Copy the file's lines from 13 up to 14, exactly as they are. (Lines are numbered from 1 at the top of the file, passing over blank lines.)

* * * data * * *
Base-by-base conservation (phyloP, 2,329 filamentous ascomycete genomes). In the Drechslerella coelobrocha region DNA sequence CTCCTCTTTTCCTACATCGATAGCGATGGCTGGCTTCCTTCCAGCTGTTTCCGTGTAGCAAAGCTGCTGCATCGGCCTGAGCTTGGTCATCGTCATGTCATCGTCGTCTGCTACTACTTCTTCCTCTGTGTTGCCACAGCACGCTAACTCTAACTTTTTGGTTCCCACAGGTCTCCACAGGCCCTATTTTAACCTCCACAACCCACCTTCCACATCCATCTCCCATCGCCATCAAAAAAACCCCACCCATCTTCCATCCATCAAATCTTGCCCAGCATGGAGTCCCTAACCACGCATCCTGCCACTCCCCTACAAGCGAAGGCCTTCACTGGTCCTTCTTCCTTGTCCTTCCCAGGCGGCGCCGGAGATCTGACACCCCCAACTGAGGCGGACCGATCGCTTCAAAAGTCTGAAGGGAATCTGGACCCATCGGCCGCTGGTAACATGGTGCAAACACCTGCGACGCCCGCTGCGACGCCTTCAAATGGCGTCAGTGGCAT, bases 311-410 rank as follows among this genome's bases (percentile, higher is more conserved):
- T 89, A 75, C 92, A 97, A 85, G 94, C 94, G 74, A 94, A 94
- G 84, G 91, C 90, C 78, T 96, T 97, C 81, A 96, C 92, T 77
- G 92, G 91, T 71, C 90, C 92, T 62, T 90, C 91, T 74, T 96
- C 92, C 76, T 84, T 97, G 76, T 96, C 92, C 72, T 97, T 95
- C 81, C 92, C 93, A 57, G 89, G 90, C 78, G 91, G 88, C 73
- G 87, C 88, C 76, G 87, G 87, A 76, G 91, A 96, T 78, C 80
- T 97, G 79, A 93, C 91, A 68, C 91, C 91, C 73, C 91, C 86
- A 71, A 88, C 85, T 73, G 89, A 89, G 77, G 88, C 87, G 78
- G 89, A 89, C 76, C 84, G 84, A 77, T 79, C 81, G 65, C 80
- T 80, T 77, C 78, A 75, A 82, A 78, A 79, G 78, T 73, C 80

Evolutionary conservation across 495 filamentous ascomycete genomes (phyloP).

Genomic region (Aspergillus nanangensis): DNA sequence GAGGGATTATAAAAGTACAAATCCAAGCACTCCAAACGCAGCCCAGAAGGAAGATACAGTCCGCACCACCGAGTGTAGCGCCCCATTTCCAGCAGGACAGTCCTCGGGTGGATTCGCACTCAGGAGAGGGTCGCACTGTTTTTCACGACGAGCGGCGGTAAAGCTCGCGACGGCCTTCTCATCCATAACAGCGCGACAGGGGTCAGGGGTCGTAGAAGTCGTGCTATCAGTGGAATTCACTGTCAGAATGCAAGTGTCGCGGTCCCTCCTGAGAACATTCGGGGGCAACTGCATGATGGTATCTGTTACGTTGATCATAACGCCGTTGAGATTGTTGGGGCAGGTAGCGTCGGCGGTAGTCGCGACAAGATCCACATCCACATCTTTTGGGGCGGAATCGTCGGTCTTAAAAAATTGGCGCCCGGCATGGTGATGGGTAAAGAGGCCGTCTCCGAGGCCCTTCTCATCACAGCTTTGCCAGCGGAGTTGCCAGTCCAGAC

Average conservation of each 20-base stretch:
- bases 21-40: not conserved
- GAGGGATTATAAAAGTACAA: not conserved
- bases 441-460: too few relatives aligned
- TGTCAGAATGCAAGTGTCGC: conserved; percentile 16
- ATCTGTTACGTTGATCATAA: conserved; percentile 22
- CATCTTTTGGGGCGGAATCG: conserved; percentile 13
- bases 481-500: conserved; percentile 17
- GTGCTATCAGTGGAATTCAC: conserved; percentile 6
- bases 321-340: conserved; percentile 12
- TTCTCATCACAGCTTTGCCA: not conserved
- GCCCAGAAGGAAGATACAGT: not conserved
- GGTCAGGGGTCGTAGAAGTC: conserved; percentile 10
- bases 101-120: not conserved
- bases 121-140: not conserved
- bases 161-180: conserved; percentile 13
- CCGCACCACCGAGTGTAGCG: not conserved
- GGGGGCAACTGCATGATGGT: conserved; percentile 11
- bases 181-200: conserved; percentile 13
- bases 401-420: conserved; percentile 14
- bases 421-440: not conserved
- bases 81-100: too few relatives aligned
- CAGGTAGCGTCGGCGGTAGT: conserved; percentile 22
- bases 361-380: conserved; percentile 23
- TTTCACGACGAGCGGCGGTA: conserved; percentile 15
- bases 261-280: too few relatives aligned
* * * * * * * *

Genomic region (Aspergillus nanangensis): DNA sequence GAGGGATTATAAAAGTACAAATCCAAGCACTCCAAACGCAGCCCAGAAGGAAGATACAGTCCGCACCACCGAGTGTAGCGCCCCATTTCCAGCAGGACAGTCCTCGGGTGGATTCGCACTCAGGAGAGGGTCGCACTGTTTTTCACGACGAGCGGCGGTAAAGCTCGCGACGGCCTTCTCATCCATAACAGCGCGACAGGGGTCAGGGGTCGTAGAAGTCGTGCTATCAGTGGAATTCACTGTCAGAATGCAAGTGTCGCGGTCCCTCCTGAGAACATTCGGGGGCAACTGCATGATGGTATCTGTTACGTTGATCATAACGCCGTTGAGATTGTTGGGGCAGGTAGCGTCGGCGGTAGTCGCGACAAGATCCACATCCACATCTTTTGGGGCGGAATCGTCGGTCTTAAAAAATTGGCGCCCGGCATGGTGATGGGTAAAGAGGCCGTCTCCGAGGCCCTTCTCATCACAGCTTTGCCAGCGGAGTTGCCAGTCCAGAC

Average conservation of each 20-base stretch: